Bathymetry ................................................................................................................................... 4

2.2

2D Numerical Depth Averaged Model .......................................................................................... 4

2.3

Boulder simulation ........................................................................................................................ 6

2.4

Simulation flow parameters.......................................................................................................... 6

2.5

Data treatement ........................................................................................................................... 6

Results and discussion .......................................................................................................................... 8 3.1

Validation of the numerical model ............................................................................................... 8

3.2

Average depth values.................................................................................................................... 9

3.3

Velocity magnitude and specific discharge results ..................................................................... 10

3.4

Total bed shear stress ................................................................................................................. 11

3.5

Limitations of the model and proposed methods to improve the model .................................. 13

4

Conclusions ......................................................................................................................................... 14

5

References .......................................................................................................................................... 15

Annexe A ..................................................................................................................................................... 16 Annexe B ..................................................................................................................................................... 19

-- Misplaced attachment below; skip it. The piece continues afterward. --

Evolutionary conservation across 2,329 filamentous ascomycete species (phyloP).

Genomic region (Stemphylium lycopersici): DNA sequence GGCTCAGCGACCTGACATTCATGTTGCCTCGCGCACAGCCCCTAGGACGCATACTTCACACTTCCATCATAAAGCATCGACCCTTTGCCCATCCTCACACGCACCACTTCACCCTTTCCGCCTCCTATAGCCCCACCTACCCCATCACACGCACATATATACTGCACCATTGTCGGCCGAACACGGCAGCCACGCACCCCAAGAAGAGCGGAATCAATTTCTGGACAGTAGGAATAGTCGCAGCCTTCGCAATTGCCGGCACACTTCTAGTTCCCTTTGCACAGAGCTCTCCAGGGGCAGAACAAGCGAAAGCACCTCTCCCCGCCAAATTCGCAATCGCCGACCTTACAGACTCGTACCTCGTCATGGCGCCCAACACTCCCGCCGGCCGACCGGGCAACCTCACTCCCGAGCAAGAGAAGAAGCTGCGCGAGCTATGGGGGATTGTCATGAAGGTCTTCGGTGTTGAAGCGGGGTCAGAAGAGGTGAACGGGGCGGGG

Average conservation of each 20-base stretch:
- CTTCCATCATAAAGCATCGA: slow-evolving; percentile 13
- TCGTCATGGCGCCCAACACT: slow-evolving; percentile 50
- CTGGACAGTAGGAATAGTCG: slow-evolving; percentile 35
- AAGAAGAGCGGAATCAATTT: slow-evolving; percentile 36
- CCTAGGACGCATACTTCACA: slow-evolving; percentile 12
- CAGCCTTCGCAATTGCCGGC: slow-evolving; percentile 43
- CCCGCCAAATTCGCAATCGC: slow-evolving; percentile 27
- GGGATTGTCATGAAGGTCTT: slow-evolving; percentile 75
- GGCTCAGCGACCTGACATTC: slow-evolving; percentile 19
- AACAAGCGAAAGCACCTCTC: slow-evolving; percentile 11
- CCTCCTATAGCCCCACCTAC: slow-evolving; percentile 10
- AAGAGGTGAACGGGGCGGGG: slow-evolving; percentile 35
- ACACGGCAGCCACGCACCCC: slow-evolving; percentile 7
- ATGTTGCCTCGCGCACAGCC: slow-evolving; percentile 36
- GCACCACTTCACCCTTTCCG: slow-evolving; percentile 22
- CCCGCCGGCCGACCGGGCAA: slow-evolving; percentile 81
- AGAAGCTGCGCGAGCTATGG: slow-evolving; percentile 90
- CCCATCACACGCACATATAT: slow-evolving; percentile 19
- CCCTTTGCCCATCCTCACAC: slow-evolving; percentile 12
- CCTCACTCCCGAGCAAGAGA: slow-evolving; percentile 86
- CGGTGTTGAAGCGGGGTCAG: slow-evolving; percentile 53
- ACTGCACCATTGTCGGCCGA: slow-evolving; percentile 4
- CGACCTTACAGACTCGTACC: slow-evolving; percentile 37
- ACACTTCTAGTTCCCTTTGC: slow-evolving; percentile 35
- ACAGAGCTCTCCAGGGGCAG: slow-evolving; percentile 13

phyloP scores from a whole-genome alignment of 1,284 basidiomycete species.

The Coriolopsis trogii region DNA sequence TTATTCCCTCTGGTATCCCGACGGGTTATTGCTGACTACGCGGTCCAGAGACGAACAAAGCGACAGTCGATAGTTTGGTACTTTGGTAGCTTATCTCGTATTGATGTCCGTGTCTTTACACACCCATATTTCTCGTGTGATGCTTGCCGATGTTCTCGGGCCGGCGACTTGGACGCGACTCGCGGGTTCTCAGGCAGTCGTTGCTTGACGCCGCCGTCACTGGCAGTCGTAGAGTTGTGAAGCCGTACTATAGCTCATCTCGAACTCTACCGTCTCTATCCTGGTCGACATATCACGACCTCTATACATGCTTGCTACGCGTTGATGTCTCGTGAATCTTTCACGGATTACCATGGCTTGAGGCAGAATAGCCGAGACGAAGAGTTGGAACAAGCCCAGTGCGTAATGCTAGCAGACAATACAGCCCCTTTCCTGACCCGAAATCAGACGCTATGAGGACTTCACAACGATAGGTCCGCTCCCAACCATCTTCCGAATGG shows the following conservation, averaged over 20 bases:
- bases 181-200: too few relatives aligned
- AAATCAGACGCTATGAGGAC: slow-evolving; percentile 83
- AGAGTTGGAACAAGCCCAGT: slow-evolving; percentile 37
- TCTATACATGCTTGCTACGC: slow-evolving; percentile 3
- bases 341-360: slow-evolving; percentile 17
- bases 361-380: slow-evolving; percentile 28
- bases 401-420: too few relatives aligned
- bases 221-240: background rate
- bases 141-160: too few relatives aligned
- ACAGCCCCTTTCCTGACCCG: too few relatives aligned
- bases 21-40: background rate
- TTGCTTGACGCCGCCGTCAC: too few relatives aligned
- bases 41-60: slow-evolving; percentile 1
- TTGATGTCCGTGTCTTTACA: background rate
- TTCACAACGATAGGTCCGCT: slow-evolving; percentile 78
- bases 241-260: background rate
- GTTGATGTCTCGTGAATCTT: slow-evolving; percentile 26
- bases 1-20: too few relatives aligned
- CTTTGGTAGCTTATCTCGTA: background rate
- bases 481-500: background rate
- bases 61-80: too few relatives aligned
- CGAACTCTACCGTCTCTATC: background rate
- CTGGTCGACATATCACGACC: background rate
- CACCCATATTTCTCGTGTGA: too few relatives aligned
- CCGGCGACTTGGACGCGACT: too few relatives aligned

Table of figures Figure 1 : Satellite view of the study region ................................................................................................. 3 Figure 2 : Organogram of the fourteen numerical simulations performed by CCHE GUI ............................ 5 Figure 3 : Positions of the eight monitor points on the numerical mesh ..................................................... 7 Figure 4 : Calculated depths for Q=0.125 m3/s in the absence of boulders ................................................. 8 Figure 5 : Average depth of the eight monitor points for all 14 simulations ............................................... 9 Figure 6 : Average velocity magnitude of the eight monitor points for all 14 simulations ........................ 10 Figure 7 : Average specific discharge of the eight monitor points for all 14 simulations ........................... 11 Figure 8 : Average total shear stress of the eight monitor points for all 14 simulations ........................... 13